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Accumulated material from recent offerings of 1210 by various instructors, some of which may be useful. When answers or solutions are available, they are here:
Rob Borgersen's worksheets:
Material from winter 2016 offering:
- Midterm, the final exam, and the midterm from the summer (intersession) term. Sorry, no solutions. I'll try to get this broken up into three files someday.
- Just the Exam.
Material from fall 2015 offering:
Material from spring 2015 offering:
Material from winter 2015 offering:
Material from autumn 2014 offering:
Material from winter 2014 offering:
Material from autumn 2013 offering:
Material from summer 2013 offering:
Material from winter 2013 offering:
Material from autumn 2012 offering:
Material from winter 2012 offering:
Material from autumn 2011 offering:
Material from Winter 2011 when I delivered the course:
- Here are test 1 and test 2 and solutions to the first test and to the second.
- Winter 2011 lecture notes are available from URLs without links by typing the lecture date into your browser as an add-on to this page's address in the form month-day, where the month is a digit from 1 to 4, the hyphen is just a hyphen, and the day is in two-digit form running from 01 to 31, for example, 1-05, 1-07, 1-10, ..., 4-08. These are Monday, Wednesday, Friday dates from 2011, when January began on a Saturday.
- Supplementary notes for the topic between Unit 2 and Unit 3, vectors. Exercises for those notes. Answers. Solutions. As it says in them, these notes were written by Prof. Tom Berry and Dr Michelle Davidson of the Mathematics Department and are kindly made available to you.
- Sigma exercise (pdf file, 1 page).
- Binomial theorem (as example of induction)(pdf file, 2 pages).
- A second set of notes on vectors in case they may be helpful. These notes were written by Prof. Tom Holens of the Mathematics Department and St John's College. He is the holder of the copyright and has kindly allowed them to be made available here. The pdf file is 773K in size. Second chapter 719K file on vectors in three dimensions. The answers to the exercises are also Prof. Holens's and occupy 600K. Answers to exercises in both chapters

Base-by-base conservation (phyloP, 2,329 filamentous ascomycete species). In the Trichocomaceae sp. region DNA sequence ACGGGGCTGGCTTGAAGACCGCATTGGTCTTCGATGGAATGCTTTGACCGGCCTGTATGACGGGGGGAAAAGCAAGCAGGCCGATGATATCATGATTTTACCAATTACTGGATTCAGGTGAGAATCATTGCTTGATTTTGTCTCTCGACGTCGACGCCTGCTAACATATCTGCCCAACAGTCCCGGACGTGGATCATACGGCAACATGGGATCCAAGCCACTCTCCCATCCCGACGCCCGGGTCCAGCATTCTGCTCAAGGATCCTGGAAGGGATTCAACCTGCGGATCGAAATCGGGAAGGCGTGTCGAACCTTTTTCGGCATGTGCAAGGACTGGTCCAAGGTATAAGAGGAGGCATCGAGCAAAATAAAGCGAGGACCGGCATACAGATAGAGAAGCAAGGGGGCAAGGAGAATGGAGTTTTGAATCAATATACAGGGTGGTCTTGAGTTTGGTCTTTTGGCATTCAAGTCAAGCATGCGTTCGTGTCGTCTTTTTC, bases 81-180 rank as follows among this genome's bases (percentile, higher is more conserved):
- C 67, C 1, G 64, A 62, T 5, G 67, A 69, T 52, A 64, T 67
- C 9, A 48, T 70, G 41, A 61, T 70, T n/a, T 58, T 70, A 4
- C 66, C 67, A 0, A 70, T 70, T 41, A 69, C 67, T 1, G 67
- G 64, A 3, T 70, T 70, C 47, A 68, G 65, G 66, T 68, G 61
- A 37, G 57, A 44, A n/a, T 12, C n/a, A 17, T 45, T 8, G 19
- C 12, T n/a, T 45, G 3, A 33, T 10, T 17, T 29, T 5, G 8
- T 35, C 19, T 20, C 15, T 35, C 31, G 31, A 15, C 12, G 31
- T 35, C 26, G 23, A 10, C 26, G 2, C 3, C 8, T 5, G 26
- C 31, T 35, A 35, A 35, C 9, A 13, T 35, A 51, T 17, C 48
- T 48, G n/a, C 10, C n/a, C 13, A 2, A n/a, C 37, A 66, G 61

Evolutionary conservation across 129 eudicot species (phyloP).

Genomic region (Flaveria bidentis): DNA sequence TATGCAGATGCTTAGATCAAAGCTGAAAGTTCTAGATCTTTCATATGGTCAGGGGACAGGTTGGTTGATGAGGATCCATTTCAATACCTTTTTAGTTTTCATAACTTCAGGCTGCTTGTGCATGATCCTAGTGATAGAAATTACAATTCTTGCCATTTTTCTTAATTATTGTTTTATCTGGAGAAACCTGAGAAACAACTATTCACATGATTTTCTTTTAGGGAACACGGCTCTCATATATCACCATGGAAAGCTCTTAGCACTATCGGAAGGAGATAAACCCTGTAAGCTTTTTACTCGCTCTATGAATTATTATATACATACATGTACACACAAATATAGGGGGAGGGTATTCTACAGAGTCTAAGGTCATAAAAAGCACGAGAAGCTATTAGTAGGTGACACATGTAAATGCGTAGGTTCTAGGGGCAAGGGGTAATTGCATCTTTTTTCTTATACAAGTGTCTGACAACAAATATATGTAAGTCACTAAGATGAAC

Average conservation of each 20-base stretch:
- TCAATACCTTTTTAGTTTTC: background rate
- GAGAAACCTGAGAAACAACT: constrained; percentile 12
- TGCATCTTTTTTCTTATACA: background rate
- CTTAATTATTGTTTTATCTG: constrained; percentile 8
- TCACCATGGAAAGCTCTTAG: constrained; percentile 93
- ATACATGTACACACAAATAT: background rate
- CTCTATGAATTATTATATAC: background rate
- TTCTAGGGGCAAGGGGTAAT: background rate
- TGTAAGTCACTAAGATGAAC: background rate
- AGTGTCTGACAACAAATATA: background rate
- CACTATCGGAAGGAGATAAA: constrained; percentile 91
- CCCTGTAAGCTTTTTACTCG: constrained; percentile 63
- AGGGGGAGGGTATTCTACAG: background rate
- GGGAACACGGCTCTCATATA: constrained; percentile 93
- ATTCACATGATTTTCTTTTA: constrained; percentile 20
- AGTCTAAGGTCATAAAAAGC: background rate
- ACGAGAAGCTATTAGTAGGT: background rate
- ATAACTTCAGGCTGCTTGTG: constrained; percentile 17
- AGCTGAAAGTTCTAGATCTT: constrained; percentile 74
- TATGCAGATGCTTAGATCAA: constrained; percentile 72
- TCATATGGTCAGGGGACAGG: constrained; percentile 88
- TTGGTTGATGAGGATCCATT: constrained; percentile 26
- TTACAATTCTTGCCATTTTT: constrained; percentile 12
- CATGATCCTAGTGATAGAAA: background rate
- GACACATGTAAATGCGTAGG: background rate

- Determinant Notes These notes were written by Prof.
Tom Holens of the Mathematics Department and St John's College. He is
the holder of the copyright and has kindly allowed them to be made
available here. The pdf file is 241K in size. The answers to the
exercises are also his and occupy 79K (pdf, 2 pages).
- Answers to the exercises in the Determinant Notes
- Setting up the eigenvalue/eigenvector problem (scanned pdf file, 1 page).
- Working out of eigenvalue/eigenvector problem (pdf file, 2 pages).
Accumulated material from previous offerings of 1210 by various instructors, some of which may be useful. When answers or solutions are available, they are here:
Material from autumn 2010 offering:
Material from winter 2010 offering:
Material from fall 2009 offering:
Material from summer 2009 offering:
Material from winter 2009 offering:
Material from fall 2008 offering:
Material from winter 2008 offering:
Material from autumn 2007 offering (documents of 35 to 50 KB each). The course was divided into quarters, and practice problems were issued without solutions for each quarter. One of the instructors passed these on for your use.